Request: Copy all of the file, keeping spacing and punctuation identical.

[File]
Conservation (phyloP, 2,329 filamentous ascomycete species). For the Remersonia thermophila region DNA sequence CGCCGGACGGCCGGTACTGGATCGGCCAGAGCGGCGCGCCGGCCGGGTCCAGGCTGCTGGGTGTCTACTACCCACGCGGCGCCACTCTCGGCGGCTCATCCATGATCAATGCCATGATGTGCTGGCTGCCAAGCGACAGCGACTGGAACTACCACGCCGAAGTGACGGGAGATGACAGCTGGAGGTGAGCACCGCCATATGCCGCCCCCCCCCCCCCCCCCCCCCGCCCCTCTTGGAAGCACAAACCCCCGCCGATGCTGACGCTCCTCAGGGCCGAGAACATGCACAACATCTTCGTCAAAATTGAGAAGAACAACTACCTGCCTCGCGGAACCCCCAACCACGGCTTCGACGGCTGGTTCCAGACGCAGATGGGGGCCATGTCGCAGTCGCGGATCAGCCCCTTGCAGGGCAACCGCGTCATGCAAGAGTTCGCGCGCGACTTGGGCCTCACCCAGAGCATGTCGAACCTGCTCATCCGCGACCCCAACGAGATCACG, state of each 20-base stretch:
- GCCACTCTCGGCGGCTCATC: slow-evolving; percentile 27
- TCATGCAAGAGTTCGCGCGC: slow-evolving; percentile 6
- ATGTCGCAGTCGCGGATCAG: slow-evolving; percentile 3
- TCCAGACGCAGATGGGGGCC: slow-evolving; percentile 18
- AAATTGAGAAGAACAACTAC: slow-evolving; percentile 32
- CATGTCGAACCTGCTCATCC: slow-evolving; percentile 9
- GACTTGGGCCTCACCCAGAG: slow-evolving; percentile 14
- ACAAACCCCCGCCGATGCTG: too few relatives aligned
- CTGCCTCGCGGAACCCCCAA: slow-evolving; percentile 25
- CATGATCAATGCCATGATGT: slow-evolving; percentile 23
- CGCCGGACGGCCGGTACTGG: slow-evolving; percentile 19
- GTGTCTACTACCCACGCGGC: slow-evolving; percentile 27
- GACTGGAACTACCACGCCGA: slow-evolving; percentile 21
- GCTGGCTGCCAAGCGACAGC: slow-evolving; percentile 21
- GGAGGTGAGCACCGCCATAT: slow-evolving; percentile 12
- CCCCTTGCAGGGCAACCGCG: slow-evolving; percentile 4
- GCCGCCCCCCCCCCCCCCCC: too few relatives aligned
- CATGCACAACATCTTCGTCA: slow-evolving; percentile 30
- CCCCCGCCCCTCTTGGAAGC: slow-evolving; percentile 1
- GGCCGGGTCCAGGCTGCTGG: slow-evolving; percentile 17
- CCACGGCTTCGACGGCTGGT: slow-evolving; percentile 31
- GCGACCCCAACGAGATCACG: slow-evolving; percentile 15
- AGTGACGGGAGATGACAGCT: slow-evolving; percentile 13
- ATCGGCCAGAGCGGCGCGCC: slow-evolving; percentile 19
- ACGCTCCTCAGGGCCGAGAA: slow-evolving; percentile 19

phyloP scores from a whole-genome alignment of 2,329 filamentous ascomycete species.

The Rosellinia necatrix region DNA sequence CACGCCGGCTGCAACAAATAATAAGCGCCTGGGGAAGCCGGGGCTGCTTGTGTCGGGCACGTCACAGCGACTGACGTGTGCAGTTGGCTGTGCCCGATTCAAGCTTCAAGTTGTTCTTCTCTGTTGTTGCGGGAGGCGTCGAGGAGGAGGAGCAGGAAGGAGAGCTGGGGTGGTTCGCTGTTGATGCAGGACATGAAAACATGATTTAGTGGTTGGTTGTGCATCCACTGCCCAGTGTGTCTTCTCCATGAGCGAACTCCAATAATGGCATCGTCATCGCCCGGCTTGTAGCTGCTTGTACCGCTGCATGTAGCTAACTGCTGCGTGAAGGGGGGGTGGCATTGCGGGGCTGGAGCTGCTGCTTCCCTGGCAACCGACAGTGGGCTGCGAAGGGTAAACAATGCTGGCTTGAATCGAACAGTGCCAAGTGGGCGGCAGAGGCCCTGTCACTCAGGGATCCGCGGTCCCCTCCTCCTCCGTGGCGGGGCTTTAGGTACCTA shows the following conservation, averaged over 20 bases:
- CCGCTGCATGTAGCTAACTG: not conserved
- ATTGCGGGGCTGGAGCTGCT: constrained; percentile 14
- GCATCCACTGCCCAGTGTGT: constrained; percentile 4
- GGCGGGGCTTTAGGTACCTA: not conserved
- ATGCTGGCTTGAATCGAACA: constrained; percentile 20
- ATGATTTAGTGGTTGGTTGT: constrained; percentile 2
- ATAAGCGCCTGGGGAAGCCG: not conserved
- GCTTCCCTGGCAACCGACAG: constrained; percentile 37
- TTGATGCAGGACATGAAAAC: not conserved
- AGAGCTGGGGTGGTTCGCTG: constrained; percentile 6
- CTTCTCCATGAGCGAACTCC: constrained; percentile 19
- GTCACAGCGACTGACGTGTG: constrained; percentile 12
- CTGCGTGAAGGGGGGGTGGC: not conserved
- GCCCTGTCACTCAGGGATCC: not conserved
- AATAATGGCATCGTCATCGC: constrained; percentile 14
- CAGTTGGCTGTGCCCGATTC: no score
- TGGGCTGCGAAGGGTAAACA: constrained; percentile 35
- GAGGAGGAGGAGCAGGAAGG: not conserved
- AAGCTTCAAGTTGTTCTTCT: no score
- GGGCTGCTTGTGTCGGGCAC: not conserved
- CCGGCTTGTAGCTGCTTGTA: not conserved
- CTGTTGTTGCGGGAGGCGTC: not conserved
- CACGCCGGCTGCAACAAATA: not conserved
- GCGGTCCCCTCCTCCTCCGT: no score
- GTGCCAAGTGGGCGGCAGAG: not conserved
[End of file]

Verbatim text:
Conservation (phyloP, 2,329 filamentous ascomycete species). For the Remersonia thermophila region DNA sequence CGCCGGACGGCCGGTACTGGATCGGCCAGAGCGGCGCGCCGGCCGGGTCCAGGCTGCTGGGTGTCTACTACCCACGCGGCGCCACTCTCGGCGGCTCATCCATGATCAATGCCATGATGTGCTGGCTGCCAAGCGACAGCGACTGGAACTACCACGCCGAAGTGACGGGAGATGACAGCTGGAGGTGAGCACCGCCATATGCCGCCCCCCCCCCCCCCCCCCCCCGCCCCTCTTGGAAGCACAAACCCCCGCCGATGCTGACGCTCCTCAGGGCCGAGAACATGCACAACATCTTCGTCAAAATTGAGAAGAACAACTACCTGCCTCGCGGAACCCCCAACCACGGCTTCGACGGCTGGTTCCAGACGCAGATGGGGGCCATGTCGCAGTCGCGGATCAGCCCCTTGCAGGGCAACCGCGTCATGCAAGAGTTCGCGCGCGACTTGGGCCTCACCCAGAGCATGTCGAACCTGCTCATCCGCGACCCCAACGAGATCACG, state of each 20-base stretch:
- GCCACTCTCGGCGGCTCATC: slow-evolving; percentile 27
- TCATGCAAGAGTTCGCGCGC: slow-evolving; percentile 6
- ATGTCGCAGTCGCGGATCAG: slow-evolving; percentile 3
- TCCAGACGCAGATGGGGGCC: slow-evolving; percentile 18
- AAATTGAGAAGAACAACTAC: slow-evolving; percentile 32
- CATGTCGAACCTGCTCATCC: slow-evolving; percentile 9
- GACTTGGGCCTCACCCAGAG: slow-evolving; percentile 14
- ACAAACCCCCGCCGATGCTG: too few relatives aligned
- CTGCCTCGCGGAACCCCCAA: slow-evolving; percentile 25
- CATGATCAATGCCATGATGT: slow-evolving; percentile 23
- CGCCGGACGGCCGGTACTGG: slow-evolving; percentile 19
- GTGTCTACTACCCACGCGGC: slow-evolving; percentile 27
- GACTGGAACTACCACGCCGA: slow-evolving; percentile 21
- GCTGGCTGCCAAGCGACAGC: slow-evolving; percentile 21
- GGAGGTGAGCACCGCCATAT: slow-evolving; percentile 12
- CCCCTTGCAGGGCAACCGCG: slow-evolving; percentile 4
- GCCGCCCCCCCCCCCCCCCC: too few relatives aligned
- CATGCACAACATCTTCGTCA: slow-evolving; percentile 30
- CCCCCGCCCCTCTTGGAAGC: slow-evolving; percentile 1
- GGCCGGGTCCAGGCTGCTGG: slow-evolving; percentile 17
- CCACGGCTTCGACGGCTGGT: slow-evolving; percentile 31
- GCGACCCCAACGAGATCACG: slow-evolving; percentile 15
- AGTGACGGGAGATGACAGCT: slow-evolving; percentile 13
- ATCGGCCAGAGCGGCGCGCC: slow-evolving; percentile 19
- ACGCTCCTCAGGGCCGAGAA: slow-evolving; percentile 19

phyloP scores from a whole-genome alignment of 2,329 filamentous ascomycete species.

The Rosellinia necatrix region DNA sequence CACGCCGGCTGCAACAAATAATAAGCGCCTGGGGAAGCCGGGGCTGCTTGTGTCGGGCACGTCACAGCGACTGACGTGTGCAGTTGGCTGTGCCCGATTCAAGCTTCAAGTTGTTCTTCTCTGTTGTTGCGGGAGGCGTCGAGGAGGAGGAGCAGGAAGGAGAGCTGGGGTGGTTCGCTGTTGATGCAGGACATGAAAACATGATTTAGTGGTTGGTTGTGCATCCACTGCCCAGTGTGTCTTCTCCATGAGCGAACTCCAATAATGGCATCGTCATCGCCCGGCTTGTAGCTGCTTGTACCGCTGCATGTAGCTAACTGCTGCGTGAAGGGGGGGTGGCATTGCGGGGCTGGAGCTGCTGCTTCCCTGGCAACCGACAGTGGGCTGCGAAGGGTAAACAATGCTGGCTTGAATCGAACAGTGCCAAGTGGGCGGCAGAGGCCCTGTCACTCAGGGATCCGCGGTCCCCTCCTCCTCCGTGGCGGGGCTTTAGGTACCTA shows the following conservation, averaged over 20 bases:
- CCGCTGCATGTAGCTAACTG: not conserved
- ATTGCGGGGCTGGAGCTGCT: constrained; percentile 14
- GCATCCACTGCCCAGTGTGT: constrained; percentile 4
- GGCGGGGCTTTAGGTACCTA: not conserved
- ATGCTGGCTTGAATCGAACA: constrained; percentile 20
- ATGATTTAGTGGTTGGTTGT: constrained; percentile 2
- ATAAGCGCCTGGGGAAGCCG: not conserved
- GCTTCCCTGGCAACCGACAG: constrained; percentile 37
- TTGATGCAGGACATGAAAAC: not conserved
- AGAGCTGGGGTGGTTCGCTG: constrained; percentile 6
- CTTCTCCATGAGCGAACTCC: constrained; percentile 19
- GTCACAGCGACTGACGTGTG: constrained; percentile 12
- CTGCGTGAAGGGGGGGTGGC: not conserved
- GCCCTGTCACTCAGGGATCC: not conserved
- AATAATGGCATCGTCATCGC: constrained; percentile 14
- CAGTTGGCTGTGCCCGATTC: no score
- TGGGCTGCGAAGGGTAAACA: constrained; percentile 35
- GAGGAGGAGGAGCAGGAAGG: not conserved
- AAGCTTCAAGTTGTTCTTCT: no score
- GGGCTGCTTGTGTCGGGCAC: not conserved
- CCGGCTTGTAGCTGCTTGTA: not conserved
- CTGTTGTTGCGGGAGGCGTC: not conserved
- CACGCCGGCTGCAACAAATA: not conserved
- GCGGTCCCCTCCTCCTCCGT: no score
- GTGCCAAGTGGGCGGCAGAG: not conserved